ONC hears from healthcare industry on TEFCA interoperability proposals

Just weeks after receiving voluminous comments from all corners of the healthcare industry about its proposed rules for the data exchange provisions of the 21st Century Cures Act, the Office of the National Coordinator for Health IT is getting an earful about another set of interoperability regs.

Among the groups responding this week to ONC’s Trusted Exchange Framework and Common Agreement Draft 2 are HIMSS (the parent company of Healthcare IT News), the Sequoia Project, the UCSF Center for Digital Health Innovation and others.

Build on the successes of state and regional HIEs

For its part, HIMSS, along with its Personal Connected Health Alliance, encouraged ONC to make sure it’s leveraging existing interoperability efforts to the fullest extent possible as it rolls out its TEFCA roadmap.

HIMSS and PCHA said they have concerns about “the proposed structure and the impact that it could have on existing exchange processes.”

For instance, in calling on ONC to relax requirements for provisional Qualified Health Information Network status and give a “longer glidepath” for organizations to fully adhere to the drafted Common Agreement, asked the agency to “not disrupt the existing successful business models of state and regional HIEs and HINs as well as other exchange entities.”

Instead, it should “build upon their innovations, partnerships, and successes thus far,” enabling QHINs to “maintain their provisional status for a significant period of time” while eventually developing “additional, more ambitious capabilities, exchange modalities, and exchange purposes, that could be met by adapting the existing ecosystem of HIEs and HINs.”

Among HIMSS and PCHA’s other suggestions to ONC:

  • Expand exchange modalities to include push transactions
  • Streamline the exchange purposes in the initial roll-out, but ensure TEFCA is positioned to expand activities
  • Ensure a robust role for connected care use case in the future framework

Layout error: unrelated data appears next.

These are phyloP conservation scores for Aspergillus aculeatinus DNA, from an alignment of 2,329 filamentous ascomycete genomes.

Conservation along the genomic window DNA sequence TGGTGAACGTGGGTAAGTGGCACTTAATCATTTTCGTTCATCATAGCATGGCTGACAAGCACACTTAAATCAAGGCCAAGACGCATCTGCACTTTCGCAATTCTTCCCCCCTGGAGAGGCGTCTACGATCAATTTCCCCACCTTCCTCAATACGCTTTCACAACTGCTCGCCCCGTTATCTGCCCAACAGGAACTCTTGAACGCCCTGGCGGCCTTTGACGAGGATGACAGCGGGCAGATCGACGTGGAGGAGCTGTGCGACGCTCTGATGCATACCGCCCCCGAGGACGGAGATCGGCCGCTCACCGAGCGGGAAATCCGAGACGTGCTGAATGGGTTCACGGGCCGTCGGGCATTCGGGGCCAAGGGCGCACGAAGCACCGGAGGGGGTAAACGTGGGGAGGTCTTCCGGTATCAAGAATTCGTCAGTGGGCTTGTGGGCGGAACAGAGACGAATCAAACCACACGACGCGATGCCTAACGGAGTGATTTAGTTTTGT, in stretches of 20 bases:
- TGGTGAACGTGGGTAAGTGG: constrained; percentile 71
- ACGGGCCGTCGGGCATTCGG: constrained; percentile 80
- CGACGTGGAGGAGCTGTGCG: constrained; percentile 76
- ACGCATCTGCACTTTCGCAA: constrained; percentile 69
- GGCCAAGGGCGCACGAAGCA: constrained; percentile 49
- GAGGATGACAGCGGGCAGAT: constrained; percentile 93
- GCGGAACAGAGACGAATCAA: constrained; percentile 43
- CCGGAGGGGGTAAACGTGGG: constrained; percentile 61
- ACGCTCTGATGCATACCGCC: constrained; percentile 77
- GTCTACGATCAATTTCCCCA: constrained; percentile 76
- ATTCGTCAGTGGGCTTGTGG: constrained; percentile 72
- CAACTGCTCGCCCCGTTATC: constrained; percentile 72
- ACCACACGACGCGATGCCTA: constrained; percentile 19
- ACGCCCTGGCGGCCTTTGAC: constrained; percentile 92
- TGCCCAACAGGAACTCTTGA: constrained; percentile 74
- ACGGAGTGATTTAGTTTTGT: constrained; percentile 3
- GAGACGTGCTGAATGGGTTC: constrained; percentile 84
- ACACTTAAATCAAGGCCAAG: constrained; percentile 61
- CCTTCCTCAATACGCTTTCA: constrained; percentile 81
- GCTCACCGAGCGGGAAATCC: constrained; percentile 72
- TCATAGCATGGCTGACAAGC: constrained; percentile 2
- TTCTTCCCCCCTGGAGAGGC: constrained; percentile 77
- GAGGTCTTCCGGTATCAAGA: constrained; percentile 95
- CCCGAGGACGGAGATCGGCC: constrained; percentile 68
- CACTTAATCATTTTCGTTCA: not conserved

• Align privacy and security obligations across the healthcare landscape
  • Push for the creation of a patient-focused and driven QHIN
  • Clarify the role of QHINs in future uses of patient data

Don’t duplicate existing mechanisms of exchange

In its comments, interoperability collective The Sequoia Project offered a series of detailed technical suggestions for how TEFCA Draft 2 can be even further improved since the first go-round.

Among its bigger-picture suggestions, Sequoia echoed HIMSS’ sentiment that ONC to be “very mindful to “avoid disruption and duplication of existing exchanges between participants of health information networks.”

As currently drafted, said Sequoia officials TEFCA “would both disrupt and duplicate existing exchange mechanisms and would require extensive changes to existing activities and revisions to the terms of thousands of legal agreements.”

Of specific concern, the group pointed to the potential need to “revise legal agreements that have, in many cases, taken years to be developed and executed in support of large-scale information sharing.”

Sequoia also emphasized that TEFCA should ultimately “address real, material gaps in current exchange networks, frameworks and agreements,” noting that a specific area where it could to a lot of good is with the “harmonization of agreed upon purposes for exchange and use of information.”

Twitter: @MikeMiliardHITN
Email the writer: [email protected]

Healthcare IT News is a publication of HIMSS Media.

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